We like our bubbly water, and although you can get fridges that carbonate… they are horrendously expensive. The next best thing is a sodastream machine, but again… this can be a huge ongoing cost if you stick to the sodastream brand cartridges.
We started with their 60L gas cylinders, (there were 30L ones around but sodastream have phased them out). The 60L means that they should carbonate about 60L of water, but they actually has about 400g of CO2 in them. As at early 2023, I can buy off the shelf a 60L canister for around $40 (link here, but who knows how long this link to Briscoes will work….) These aren’t new cylinders, but you don’t need to swap one. Or you can swap an empty one, and the cheapest ‘on special’ price I’ve ever paid for a refill is $20, but more realistically places like The Warehouse sell refills for around $27 (link to The Warehouse, as at April 2023).
There is another company recently pushing themselves called “Oh Bubbles“, that tout themselves as being “sodastream compatible”. My most recent check shows that a one off refill is $28.50, but you can pay less for more refills, and it looks like they do a “yearly plan”. I seriously doubt it is anywhere close to the DIY, bulk CO2 options.
At a cost of $27, and using a 1 litre sodastream water bottle which holds around 850mL of water means that using their system costs about 38c to carbonate one litre (note that all prices here are in $NZ).
I did a quick extrapolation exercise (see above) and you can see how much buying the Sodastream refills is (even at the cheapest refill price), which is obviously the most expensive method. Buying a bottle has a payback somewhere between 20 and 30 standard sodastream refills… and less at a standard retail sodastream bottle price. After that refills from your local CO2 supplier are all upside.
So, what options are there?
First you need your own bulk CO2 storage
Well, for a cheaper alternative options, you are really going to need to get a CO2 gas bottle of your own. You can easily buy them, and they come in 3kg, 5kg, 6kg and even larger. Essentially this what is what a CO2 fire extinguisher is, so if you can get a used one of those or know someone in the fire industry, ask them. Otherwise look online for gas bottle sellers, or your local industrial gas place.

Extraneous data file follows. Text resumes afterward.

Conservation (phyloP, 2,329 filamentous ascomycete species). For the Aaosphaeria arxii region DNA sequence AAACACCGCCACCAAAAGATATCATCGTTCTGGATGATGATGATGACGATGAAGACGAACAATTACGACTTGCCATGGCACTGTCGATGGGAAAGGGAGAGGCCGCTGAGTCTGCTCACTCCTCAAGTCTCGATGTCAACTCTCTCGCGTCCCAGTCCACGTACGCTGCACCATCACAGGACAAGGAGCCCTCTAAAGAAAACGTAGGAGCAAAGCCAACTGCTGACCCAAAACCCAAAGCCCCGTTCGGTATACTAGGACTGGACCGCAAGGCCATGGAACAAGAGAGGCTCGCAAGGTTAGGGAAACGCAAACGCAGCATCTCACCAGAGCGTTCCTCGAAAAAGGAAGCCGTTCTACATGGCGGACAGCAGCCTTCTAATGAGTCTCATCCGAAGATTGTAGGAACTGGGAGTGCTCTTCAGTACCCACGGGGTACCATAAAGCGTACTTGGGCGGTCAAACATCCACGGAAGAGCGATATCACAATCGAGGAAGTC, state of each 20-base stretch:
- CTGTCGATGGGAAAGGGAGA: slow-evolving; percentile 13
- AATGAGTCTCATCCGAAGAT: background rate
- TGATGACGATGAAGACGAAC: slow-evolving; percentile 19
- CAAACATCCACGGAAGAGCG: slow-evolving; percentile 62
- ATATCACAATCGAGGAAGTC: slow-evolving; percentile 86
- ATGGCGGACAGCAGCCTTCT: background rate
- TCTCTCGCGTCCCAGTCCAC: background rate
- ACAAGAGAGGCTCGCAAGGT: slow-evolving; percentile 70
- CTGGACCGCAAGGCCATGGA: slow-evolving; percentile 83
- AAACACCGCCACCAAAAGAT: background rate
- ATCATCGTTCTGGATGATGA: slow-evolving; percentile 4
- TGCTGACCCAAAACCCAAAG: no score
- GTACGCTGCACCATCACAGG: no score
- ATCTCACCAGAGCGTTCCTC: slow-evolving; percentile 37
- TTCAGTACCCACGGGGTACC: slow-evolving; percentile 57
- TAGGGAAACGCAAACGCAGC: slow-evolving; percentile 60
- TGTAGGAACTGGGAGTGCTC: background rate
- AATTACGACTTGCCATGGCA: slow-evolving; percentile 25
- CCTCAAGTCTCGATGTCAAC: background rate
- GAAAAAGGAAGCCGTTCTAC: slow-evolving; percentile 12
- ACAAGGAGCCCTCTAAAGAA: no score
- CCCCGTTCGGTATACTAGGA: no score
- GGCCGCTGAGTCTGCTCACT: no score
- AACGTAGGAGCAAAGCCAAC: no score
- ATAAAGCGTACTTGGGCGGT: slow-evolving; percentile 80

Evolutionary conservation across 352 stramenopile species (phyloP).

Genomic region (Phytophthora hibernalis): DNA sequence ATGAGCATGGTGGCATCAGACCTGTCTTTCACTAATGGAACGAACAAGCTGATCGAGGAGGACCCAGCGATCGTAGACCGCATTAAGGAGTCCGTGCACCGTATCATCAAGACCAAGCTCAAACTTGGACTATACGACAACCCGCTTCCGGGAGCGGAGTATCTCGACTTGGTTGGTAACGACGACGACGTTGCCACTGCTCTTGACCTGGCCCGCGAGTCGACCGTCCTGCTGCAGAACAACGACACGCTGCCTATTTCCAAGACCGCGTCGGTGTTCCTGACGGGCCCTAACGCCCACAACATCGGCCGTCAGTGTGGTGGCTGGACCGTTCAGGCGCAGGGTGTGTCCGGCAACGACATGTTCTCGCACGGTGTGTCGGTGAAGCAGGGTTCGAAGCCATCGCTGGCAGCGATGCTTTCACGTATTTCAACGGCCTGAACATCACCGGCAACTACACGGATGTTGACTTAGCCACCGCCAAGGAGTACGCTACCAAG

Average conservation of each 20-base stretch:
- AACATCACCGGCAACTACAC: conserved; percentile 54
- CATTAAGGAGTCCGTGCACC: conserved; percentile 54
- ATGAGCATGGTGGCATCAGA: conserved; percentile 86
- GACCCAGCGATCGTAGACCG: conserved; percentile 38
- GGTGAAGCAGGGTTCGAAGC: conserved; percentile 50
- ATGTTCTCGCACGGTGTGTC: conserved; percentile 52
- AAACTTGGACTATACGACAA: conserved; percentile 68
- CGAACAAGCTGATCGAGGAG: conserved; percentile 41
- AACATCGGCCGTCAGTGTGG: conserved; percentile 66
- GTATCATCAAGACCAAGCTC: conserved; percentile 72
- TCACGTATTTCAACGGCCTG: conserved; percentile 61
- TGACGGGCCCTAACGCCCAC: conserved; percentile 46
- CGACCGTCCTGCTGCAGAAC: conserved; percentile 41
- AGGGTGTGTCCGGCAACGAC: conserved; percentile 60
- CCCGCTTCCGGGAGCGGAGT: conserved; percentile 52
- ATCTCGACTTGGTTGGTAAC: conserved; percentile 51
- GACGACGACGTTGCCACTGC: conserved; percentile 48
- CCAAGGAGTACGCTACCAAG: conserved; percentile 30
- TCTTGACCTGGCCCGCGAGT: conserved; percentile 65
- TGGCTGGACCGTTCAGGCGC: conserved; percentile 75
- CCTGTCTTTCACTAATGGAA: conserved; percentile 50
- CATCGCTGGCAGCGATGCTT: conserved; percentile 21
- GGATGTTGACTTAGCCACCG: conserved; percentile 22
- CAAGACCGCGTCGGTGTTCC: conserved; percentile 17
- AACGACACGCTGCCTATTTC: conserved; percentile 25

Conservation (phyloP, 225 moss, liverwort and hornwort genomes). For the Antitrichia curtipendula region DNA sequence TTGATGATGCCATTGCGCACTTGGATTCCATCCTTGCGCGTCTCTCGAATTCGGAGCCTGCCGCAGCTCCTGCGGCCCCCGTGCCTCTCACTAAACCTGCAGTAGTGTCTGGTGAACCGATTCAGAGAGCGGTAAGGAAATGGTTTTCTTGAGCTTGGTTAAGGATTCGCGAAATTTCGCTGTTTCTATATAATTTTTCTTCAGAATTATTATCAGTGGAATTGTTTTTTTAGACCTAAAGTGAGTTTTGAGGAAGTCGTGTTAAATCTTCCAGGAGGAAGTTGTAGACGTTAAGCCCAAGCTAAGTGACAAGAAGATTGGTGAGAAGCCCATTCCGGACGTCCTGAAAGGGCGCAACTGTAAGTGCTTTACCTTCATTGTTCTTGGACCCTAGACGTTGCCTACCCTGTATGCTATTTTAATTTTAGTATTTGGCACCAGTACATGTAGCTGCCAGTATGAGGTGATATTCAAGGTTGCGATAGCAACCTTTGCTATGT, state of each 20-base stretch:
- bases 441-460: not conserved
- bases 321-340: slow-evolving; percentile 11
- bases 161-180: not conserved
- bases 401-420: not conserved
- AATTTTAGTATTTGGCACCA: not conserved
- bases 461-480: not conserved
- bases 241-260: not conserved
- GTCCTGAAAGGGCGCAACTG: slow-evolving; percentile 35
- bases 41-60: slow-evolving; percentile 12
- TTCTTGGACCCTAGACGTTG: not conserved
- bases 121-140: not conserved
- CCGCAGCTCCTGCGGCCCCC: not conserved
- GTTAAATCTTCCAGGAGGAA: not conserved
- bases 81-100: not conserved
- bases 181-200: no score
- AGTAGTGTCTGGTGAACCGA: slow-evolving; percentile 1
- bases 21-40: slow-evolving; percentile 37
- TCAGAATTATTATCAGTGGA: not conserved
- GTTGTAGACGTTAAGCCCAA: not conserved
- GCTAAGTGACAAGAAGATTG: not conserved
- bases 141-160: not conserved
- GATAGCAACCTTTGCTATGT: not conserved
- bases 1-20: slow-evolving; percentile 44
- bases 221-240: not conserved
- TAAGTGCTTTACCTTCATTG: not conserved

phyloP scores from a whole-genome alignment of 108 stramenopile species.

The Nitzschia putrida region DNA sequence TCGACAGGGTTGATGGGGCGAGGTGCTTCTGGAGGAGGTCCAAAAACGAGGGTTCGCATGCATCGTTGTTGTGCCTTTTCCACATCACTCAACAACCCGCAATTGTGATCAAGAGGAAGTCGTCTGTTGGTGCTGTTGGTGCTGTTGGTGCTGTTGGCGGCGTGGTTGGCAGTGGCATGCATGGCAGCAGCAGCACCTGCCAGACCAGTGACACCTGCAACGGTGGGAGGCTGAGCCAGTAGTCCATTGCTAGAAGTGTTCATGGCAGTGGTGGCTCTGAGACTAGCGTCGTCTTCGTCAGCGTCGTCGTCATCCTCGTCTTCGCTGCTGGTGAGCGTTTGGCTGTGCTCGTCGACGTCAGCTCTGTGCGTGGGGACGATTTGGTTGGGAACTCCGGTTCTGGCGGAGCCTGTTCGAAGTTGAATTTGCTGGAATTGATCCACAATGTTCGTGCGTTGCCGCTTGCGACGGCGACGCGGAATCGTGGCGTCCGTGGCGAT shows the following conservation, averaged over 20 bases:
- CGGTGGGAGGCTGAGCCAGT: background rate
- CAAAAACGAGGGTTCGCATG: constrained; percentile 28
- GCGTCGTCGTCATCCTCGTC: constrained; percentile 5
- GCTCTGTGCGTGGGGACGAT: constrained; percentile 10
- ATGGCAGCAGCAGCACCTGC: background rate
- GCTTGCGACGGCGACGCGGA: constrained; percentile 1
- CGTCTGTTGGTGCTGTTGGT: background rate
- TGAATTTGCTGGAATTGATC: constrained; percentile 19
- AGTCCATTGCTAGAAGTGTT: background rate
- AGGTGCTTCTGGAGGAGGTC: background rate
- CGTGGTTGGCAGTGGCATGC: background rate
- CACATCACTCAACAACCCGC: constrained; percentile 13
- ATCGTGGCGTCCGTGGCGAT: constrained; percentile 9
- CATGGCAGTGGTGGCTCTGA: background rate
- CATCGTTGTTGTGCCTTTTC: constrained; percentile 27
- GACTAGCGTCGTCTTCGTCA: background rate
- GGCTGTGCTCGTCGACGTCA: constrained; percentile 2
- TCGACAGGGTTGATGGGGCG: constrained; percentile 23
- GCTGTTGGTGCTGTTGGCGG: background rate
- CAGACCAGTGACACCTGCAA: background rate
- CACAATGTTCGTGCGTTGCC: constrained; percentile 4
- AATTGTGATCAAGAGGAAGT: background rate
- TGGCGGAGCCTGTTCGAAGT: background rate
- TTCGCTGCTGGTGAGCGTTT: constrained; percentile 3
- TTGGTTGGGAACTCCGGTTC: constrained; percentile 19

I found quotes for new 5kg bottles for around $275 and 3kg ones a little bit less (for example, from NZs auction site TradeMe). There are often cheaper 2nd hand ones available too, but I wasn’t keen to buy used. Make sure they are either empty, or designed for food grade CO2 (they will say for brewing, hospitality or fish tanks etc)
However, I also found a “Swappa bottle” system, and although slightly more overall this works out to be a great option. Eziswap is a nationwide industrial gas supplier that swaps bottles, and I found a local agent near me (Shout-out to Pacificool, East Auckland). With a swap setup, you need to buy the first bottle from them and a 3kg one cost me $265. I could have gone up to 6 or 7.5kg for more and this would have saved more money longer term, but the upfront costs weren’t really worth it for me (not to mention the hassle of a heavier/bulkier bottle)
Before you buy a bottle… see the notes about siphon tubes near the end of the page.
How much is gas for a bulk refill?
Well my supplier charges $60 for the 3kg refill in my swappa bottle (food grade CO2). Ignoring the upfront bottle cost, that is ( $60 / ( (3L/0.4L) x $27) ) or around 30% the sodastream refill price. You could of course go cheaper with a bigger bottle and maybe it is slightly cheaper to fill your own bottle at other suppliers.
How do you start cheaper bubbling?
Note that ANY adaptor you get that fits into the sodastream, ensure it is made for the NZ/AU machines. The threads are different for different parts of the world, presumably as another commercial control by sodastream. Some dodgy local suppliers do indeed sell the wrong ones, and I have had to invoke fair trading arguments to get a refund for one adaptor I bought online that was shipped from overseas.
Option 1: Refill the 60L sodastream cylinders from the bigger bottle
This was my first plan. It meant that I didn’t need a spaced for the 3kg bottle in the house and I could use the refills on 2 sodastream machines (we have one in the basement kitchen as well as upstairs). There was plenty of conflicting information online about this, and long story short… it was frustrating and a waste of time.
I’m not linking to the actual product but I bought a ‘Soda Stream Cylinder Filling Adaptor with Bleed Valve’ bought from a local brewing supplier. Plenty of people sell them and they are around $20.